Nature is a powerful and strange force sometimes. As a crop farmer, you're often at the mercy of Mother Nature - and she's good at throwing curveballs. In 2013, an invasive breed of East Asian stink bugs began ruining fruit crops with their very distinctive and strong "cilantro-like" flavor. Wine grapes were particularly hard hit, as the blemishes and bad flavor these bugs were leaving behind were sometimes undetected until the grapes were crushed and the juice is tasted.
Scientists at the U.S. Department of Agriculture predicted that, left unmitigated, these bugs could cause 100 percent loss for fruit farmers in 40 states and parts of Canada. At present, there isn't a great way to stop the invasion of these bugs without significant chemical usage which can take out some of the beneficial insects that farmers like to have around.
Since agriculture was developed thousands of years ago, crops have been subject to the ebb and flow of nature. Crop producers and farmers still face the risks of natural disasters and weather events, but they also must handle the financial risks of price volatility. While farm insurance may cover some of these risks, crop insurance is the only way to fully protect your crop revenue and crop yields.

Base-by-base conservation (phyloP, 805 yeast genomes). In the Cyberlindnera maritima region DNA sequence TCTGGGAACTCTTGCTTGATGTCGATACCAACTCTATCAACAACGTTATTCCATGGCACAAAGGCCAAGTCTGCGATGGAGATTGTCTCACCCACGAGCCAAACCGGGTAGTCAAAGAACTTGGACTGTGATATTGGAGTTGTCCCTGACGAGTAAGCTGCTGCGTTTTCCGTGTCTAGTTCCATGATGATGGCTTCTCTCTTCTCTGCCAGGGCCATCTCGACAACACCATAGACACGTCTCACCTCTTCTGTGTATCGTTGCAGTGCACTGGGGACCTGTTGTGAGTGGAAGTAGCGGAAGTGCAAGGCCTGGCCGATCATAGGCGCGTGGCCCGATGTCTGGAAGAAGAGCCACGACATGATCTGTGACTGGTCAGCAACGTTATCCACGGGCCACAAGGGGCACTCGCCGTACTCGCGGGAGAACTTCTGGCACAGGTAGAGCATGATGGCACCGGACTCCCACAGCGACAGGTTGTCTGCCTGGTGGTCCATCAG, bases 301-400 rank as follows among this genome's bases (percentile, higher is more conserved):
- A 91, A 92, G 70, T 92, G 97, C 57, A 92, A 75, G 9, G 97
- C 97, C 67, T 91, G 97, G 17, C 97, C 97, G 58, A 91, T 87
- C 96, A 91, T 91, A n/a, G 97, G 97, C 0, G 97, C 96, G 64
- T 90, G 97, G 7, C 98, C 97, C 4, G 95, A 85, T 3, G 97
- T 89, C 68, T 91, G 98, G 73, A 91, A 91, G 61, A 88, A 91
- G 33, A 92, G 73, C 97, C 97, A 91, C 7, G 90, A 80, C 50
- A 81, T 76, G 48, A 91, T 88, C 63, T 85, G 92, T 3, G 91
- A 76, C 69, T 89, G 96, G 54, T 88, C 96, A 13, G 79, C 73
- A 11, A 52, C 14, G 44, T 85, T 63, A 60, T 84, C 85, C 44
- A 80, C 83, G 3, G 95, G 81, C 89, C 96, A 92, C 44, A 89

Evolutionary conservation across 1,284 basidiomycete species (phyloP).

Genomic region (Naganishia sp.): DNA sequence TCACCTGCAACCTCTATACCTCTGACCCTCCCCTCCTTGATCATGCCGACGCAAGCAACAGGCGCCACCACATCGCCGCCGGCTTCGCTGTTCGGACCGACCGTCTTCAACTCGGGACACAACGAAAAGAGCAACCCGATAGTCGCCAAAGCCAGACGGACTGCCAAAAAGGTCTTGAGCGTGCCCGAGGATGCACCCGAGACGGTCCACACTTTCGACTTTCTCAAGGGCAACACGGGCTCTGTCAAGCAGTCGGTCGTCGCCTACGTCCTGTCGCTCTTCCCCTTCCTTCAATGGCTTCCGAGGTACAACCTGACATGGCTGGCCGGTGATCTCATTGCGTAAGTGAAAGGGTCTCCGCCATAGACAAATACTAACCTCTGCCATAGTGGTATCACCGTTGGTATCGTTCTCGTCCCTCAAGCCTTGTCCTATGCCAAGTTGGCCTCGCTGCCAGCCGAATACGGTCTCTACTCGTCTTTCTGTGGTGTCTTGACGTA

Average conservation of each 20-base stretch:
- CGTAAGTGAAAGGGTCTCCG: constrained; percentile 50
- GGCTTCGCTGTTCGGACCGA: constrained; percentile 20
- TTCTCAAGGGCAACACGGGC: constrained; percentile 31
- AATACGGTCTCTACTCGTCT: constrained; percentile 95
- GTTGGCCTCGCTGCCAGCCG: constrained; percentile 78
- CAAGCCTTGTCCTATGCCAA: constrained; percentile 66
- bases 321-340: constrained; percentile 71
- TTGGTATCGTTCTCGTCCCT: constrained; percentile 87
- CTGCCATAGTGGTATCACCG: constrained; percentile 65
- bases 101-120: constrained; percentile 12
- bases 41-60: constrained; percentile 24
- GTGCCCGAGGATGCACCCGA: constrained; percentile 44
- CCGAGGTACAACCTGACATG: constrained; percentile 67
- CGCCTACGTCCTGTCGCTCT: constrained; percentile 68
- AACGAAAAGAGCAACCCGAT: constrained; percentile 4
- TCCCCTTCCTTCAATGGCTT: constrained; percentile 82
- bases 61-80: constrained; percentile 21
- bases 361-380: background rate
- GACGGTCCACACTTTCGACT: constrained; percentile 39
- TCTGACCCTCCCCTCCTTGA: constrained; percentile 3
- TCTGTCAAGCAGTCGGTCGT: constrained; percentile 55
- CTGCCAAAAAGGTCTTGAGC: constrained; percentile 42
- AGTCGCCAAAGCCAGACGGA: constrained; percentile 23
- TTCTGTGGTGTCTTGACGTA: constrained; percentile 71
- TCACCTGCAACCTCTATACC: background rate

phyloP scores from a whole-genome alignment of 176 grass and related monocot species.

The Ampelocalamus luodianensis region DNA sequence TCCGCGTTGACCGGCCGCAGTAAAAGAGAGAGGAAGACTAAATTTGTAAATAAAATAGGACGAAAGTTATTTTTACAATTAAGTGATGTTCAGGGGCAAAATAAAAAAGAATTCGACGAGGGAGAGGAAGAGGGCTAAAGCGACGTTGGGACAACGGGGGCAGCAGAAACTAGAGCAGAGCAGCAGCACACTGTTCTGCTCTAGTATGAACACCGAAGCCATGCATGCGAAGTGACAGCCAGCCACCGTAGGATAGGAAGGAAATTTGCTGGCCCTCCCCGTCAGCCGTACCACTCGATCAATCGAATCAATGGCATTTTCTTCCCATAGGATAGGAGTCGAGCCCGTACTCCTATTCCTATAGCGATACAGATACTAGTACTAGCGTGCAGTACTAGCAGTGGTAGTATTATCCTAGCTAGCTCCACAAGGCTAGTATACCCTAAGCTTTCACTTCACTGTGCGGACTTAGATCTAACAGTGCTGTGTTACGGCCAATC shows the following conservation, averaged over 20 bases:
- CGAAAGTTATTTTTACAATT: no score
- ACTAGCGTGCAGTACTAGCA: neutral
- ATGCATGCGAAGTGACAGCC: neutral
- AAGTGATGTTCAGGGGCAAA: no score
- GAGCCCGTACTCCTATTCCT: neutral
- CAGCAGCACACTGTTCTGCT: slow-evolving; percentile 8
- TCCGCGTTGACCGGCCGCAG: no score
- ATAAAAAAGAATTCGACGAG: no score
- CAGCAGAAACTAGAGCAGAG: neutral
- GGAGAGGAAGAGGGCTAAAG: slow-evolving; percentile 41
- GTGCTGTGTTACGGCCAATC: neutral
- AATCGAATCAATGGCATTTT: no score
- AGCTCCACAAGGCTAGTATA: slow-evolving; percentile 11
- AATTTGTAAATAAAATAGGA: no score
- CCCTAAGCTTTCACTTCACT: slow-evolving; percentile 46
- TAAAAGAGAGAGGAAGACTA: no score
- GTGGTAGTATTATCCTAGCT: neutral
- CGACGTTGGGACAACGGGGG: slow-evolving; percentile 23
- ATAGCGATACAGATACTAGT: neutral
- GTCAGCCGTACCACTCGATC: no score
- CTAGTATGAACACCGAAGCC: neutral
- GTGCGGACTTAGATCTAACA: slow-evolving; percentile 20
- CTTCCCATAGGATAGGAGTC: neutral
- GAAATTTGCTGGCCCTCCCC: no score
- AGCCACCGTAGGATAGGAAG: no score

Crop Insurance Facts
- The Federal Crop Insurance Program covers 281 million acres of farmland
- 17 private insurance companies have access to this program
- These 17 companies circulated 1.1 million policies in 2012
What Is Crop Insurance?
Crop insurance protects farmers and ranchers who grow crops from financial losses due to natural disasters or weather events that cause crop loss and low crop yield. This coverage also offers coverage for loss of revenue due to price volatility in the commodity markets. This coverage is packaged a few different ways:
- Multi-Peril Crop Insurance (MPCI):This program developed by the Federal Crop Insurance Corporation offers coverage for inescapable crop loss and covers nearly all available crops. The MPCI consists of various policies and coverage options that insure farmers and agriculture producers against a decrease in crop yield or a loss of crops due to natural disasters, weather events and disease. It also protections you from revenue loss as a result of price changes in the commodity markets. You can choose products customized to your individual operations and needs or general policies that use county yields and prices.
- Crop-Hail Insurance: While many crop-hail policies cover much more than hail, insurance professionals have kept the traditional name. Usually these policies also cover loss due to fire, during transit to storage, while in storage and more. You can also add options for loss due to windstorms, freezing conditions and other weather-related events.
- Specialized Peril: Many crop insurance companies also offer coverage for specifically defined perils excluded from a MPCI or crop-hail policy. These would include, but are not limited to, the following specialized policies: